In the face of what is an unsettling and difficult time for us all, it’s been heart-warming to see the national outpouring of admiration and respect shown towards the NHS and other key workers in recent weeks. Much has been said about the way NHS colleagues across the country have risen to new and unexpected challenges since the COVID-19 outbreak and I’d like to add my sincere gratitude for the impressive work, adaptability and commitment every day to overcome the pandemic.
Perhaps slightly less obvious – but equally inspiring – is how Health Education England (HEE) colleagues are working tirelessly to promote choice, flexibility and adaptability to front line staff, students and trainees, thanks to our now well-established relationships with partners such as NHS England and NHS Improvement, the Department of Health and Social Care and the professional regulators. Collectively, we are steadfastly and diligently looking beyond the ‘here and now’, focusing on where we need to be and how we reset to the ‘new normal’ phase where we will all be living with the risk of COVID-19 while ensuring more normal activities.
Over the next six months, through a series of blogs starting soon, I will be sharing my thoughts about how HEE is playing its part in looking to the ‘new future’, harnessing our joint learning for the benefit of our students, trainees and learners. Please engage with these, share with your networks and tell us what more we can do to ensure staff and students get time to recover and reflect as the peak of the pandemic recedes and we look to reinstate the pipeline that provides the NHS with its future generations of staff. I am keen to hear from as many people as possible and particularly from students and those in training as we work with you to re-shape how we care for patients.
So, for now, what learning points has the pandemic exposed for HEE, in terms of how it can rapidly define the ‘new normal’ for education and training in the next phase of COVID-19 leading to the ‘new future’?
There is a huge amount of confidence in HEE’s position and expertise to deliver at scale and pace. HEE has shown it is a nimble organisation, you just need to look at our work to deliver over 30,000 students and trainees ready early for the front line and wider volunteering, the effective re-deployment of existing doctors in training to COVID teams and the educational support provided across health care. We have also been leading workforce modelling, allowing a proportionate response to the COVID-19 crisis on a national and local scale, providing real time evidence of the expertise and skills among our trainees and students to match the needs of the front-line NHS.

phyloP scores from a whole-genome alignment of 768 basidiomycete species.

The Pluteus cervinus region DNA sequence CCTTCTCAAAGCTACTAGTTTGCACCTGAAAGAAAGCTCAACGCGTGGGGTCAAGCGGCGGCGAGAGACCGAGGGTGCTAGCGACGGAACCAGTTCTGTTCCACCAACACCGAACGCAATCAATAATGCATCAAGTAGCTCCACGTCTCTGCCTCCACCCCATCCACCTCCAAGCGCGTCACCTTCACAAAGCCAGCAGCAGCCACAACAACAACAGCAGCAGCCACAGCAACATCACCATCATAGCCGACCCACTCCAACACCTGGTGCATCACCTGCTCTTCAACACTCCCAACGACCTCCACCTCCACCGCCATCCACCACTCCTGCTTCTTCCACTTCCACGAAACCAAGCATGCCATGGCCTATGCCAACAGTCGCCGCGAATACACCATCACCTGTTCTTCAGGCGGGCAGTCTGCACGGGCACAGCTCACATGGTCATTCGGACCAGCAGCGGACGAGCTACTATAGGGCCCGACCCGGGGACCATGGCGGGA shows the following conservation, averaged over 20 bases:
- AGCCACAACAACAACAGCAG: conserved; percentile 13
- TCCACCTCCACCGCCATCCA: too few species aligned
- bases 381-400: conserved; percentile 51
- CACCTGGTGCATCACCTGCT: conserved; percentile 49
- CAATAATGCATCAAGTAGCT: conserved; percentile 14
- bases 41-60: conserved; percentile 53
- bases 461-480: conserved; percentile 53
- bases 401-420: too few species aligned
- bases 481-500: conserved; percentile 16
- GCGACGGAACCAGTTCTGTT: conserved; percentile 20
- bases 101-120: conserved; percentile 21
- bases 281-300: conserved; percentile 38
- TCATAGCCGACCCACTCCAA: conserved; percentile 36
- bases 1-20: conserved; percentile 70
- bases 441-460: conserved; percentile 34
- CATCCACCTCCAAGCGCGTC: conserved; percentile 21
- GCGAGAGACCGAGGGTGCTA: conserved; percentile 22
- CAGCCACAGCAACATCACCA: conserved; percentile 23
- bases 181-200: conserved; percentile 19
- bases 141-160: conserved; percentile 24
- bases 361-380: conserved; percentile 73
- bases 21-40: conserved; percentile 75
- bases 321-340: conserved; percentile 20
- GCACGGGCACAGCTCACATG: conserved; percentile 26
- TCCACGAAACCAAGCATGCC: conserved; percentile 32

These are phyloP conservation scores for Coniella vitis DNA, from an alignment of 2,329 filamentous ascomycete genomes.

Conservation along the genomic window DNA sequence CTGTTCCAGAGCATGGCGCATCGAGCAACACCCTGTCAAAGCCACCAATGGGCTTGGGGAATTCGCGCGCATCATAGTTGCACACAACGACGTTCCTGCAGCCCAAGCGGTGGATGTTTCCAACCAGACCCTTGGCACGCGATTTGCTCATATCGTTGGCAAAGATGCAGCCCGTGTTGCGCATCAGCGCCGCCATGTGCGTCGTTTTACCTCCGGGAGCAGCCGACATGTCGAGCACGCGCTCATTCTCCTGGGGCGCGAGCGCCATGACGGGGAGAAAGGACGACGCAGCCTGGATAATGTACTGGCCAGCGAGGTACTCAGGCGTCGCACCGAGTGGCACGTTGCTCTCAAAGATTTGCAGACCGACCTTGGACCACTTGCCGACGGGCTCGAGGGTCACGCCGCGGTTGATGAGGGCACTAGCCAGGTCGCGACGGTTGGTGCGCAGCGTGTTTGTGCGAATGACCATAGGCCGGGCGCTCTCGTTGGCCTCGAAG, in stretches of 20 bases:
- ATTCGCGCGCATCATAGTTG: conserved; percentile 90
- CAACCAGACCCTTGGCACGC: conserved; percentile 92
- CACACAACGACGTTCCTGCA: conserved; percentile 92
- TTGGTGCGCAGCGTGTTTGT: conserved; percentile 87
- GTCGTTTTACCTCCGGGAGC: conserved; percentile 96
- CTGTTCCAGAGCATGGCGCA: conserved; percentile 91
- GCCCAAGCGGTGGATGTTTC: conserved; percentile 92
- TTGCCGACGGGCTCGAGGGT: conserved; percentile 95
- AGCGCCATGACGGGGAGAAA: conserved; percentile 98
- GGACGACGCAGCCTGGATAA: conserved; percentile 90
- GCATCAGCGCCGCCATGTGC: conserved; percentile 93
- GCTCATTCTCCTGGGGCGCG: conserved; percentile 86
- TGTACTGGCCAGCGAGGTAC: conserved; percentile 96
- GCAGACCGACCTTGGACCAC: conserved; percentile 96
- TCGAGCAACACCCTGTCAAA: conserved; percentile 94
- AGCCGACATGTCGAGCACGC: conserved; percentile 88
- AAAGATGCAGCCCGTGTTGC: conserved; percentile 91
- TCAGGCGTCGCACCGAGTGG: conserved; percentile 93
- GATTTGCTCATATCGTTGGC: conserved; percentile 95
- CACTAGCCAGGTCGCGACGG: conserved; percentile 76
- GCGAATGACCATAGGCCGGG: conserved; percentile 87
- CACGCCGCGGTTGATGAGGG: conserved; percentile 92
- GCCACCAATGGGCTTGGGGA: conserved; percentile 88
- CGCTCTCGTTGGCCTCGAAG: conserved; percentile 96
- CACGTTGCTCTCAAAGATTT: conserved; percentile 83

We’re getting things to the ‘shop floor’ quicker through being more accepting of the ‘get it done’ approach we are taking - not letting pursuit of perfection eventually get in the way of delivering what the system needs now. My view is that the COVID-19 crisis has led to a more permissive, innovative and urgent environment that has tightened and strengthened relationships between Arm’s-Length Bodies, professions, health and social care, public and private, regulators and Devolved Administrations.
We must maximise digital enablement - be part of the thinking about how digital technology and other innovations are changing the delivery of healthcare and therefore what this means to us as we lead education reforms.
Helping to save lives now is vital, but it is right that we, as HEE, are very much focused on the future workforce pipeline. We’re pushing for all student workers and volunteers who fronted up to support the crisis, but have not yet been used, to be placed by employers – after all they can allow current staff to take much needed leave or space for their own career development. To date, more than 100 nursing students are working in care homes, making an important contribution and supporting colleagues in social care. Similarly, we will exploit the surge in interest on the Health Careers website to encourage good people to join the NHS, particularly through apprenticeship routes.
The crisis has shown where HEE’s strategic vision can be adapted or expedited to build future resilience, such as embedding generalist clinical skills for a crisis-ready workforce and learning from the new clinical teams in operation. The work we are doing is not starting from a zero gain – think Interim People Plan, Framework 15, regional strategic plans as well as all the specific work on professional reform. We must take learning forward from these major pieces of work - they are our building blocks.
As we look to the ‘new future’, let’s all harness our joint learning for the benefit of our students, trainees and learners. In resetting the new normal, HEE’s relationships with stakeholders have never been more important, which is why I’m passionate about ensuring we listen, reflect and have honest conversations about the challenges and pressures we face, as well as the opportunities they present. We are “all in this together”. If we acknowledge this, we can make life better for the citizens of this country for decades to come.
I very much look forward to working with you all over the next few weeks and months and hearing your views about what HEE is doing and how we can all work together better.
Get involved in the conversation on Twitter, follow @NHS_HealthEdEng #HEEnewfuture.